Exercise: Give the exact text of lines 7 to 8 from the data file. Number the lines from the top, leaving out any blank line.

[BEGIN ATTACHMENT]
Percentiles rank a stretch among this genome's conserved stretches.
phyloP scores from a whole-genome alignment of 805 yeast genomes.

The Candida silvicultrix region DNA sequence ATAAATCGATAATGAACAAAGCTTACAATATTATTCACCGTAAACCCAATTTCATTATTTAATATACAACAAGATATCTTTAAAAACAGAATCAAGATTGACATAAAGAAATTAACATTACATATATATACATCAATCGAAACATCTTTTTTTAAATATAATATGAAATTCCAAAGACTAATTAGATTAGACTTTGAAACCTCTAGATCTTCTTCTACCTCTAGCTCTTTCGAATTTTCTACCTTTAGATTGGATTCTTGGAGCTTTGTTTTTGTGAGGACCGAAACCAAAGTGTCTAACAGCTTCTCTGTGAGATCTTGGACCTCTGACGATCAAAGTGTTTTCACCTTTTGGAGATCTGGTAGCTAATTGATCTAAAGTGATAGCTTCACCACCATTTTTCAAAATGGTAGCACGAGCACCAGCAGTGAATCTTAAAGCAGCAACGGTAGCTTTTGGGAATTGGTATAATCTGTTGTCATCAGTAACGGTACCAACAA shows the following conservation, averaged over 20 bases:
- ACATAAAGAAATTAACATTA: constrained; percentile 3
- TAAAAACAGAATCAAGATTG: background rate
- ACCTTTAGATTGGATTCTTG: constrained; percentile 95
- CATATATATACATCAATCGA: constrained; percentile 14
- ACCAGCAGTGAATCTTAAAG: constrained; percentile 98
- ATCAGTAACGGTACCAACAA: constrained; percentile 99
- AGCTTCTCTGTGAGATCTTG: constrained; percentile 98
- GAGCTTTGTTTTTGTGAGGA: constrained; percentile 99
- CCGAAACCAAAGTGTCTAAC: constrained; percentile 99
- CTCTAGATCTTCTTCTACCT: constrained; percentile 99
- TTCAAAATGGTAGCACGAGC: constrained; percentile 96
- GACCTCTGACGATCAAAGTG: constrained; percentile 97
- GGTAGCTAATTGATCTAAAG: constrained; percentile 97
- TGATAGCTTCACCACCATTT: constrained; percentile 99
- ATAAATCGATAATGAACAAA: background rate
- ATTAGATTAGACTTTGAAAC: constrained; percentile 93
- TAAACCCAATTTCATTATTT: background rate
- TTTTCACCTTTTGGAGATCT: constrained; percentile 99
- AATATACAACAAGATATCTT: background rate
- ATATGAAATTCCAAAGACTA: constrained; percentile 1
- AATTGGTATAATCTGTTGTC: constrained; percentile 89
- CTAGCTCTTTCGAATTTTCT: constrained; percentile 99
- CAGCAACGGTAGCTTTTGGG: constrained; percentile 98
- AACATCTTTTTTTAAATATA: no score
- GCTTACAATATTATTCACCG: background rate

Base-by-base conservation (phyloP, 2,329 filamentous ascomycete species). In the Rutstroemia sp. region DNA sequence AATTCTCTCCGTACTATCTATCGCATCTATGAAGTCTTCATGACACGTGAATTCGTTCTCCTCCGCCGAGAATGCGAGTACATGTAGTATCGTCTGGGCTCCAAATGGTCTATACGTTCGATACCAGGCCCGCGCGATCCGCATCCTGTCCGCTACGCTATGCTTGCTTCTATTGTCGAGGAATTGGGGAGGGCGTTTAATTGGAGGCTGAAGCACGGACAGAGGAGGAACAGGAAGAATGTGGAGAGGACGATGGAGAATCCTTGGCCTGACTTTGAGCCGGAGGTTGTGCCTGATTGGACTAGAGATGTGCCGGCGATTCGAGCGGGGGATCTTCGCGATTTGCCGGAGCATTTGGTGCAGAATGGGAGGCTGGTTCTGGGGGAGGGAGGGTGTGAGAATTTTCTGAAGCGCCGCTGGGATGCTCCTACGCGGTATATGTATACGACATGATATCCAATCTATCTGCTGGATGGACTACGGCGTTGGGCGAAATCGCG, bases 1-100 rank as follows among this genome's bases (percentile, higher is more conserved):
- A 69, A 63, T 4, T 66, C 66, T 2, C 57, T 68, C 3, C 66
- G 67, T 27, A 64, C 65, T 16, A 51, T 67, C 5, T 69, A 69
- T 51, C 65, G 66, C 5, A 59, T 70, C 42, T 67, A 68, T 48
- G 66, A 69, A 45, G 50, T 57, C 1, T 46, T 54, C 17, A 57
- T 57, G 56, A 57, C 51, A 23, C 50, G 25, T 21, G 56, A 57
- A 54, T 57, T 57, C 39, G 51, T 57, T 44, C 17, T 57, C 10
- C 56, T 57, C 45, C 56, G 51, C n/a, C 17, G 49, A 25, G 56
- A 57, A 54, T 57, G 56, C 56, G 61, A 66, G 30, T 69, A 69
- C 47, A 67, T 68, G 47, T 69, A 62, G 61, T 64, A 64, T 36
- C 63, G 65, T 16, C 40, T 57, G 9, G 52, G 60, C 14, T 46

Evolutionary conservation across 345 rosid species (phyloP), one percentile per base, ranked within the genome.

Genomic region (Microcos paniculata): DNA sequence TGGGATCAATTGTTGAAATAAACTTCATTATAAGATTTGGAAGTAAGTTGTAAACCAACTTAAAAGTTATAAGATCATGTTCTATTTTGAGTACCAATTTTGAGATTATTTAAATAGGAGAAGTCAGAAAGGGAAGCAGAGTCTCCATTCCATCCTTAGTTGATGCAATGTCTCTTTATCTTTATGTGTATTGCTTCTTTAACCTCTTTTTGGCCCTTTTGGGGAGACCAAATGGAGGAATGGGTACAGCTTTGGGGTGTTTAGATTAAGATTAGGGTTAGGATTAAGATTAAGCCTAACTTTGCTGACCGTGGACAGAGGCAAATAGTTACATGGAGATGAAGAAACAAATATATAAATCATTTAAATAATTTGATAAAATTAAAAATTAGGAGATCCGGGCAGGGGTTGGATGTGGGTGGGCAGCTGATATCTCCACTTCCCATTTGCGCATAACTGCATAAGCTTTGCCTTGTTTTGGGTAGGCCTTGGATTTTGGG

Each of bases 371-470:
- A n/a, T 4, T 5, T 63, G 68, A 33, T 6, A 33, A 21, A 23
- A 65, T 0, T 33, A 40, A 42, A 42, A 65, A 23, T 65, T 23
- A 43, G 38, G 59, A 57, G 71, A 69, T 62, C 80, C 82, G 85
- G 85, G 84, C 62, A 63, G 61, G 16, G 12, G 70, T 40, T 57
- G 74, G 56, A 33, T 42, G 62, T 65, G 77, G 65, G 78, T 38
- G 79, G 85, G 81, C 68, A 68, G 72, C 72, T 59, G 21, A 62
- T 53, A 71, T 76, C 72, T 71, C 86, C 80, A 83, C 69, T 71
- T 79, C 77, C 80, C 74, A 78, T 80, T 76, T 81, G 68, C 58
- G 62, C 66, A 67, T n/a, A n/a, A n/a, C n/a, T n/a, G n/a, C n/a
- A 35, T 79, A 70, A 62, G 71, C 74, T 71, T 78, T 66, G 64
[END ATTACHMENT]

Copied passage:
- CATATATATACATCAATCGA: constrained; percentile 14
- ACCAGCAGTGAATCTTAAAG: constrained; percentile 98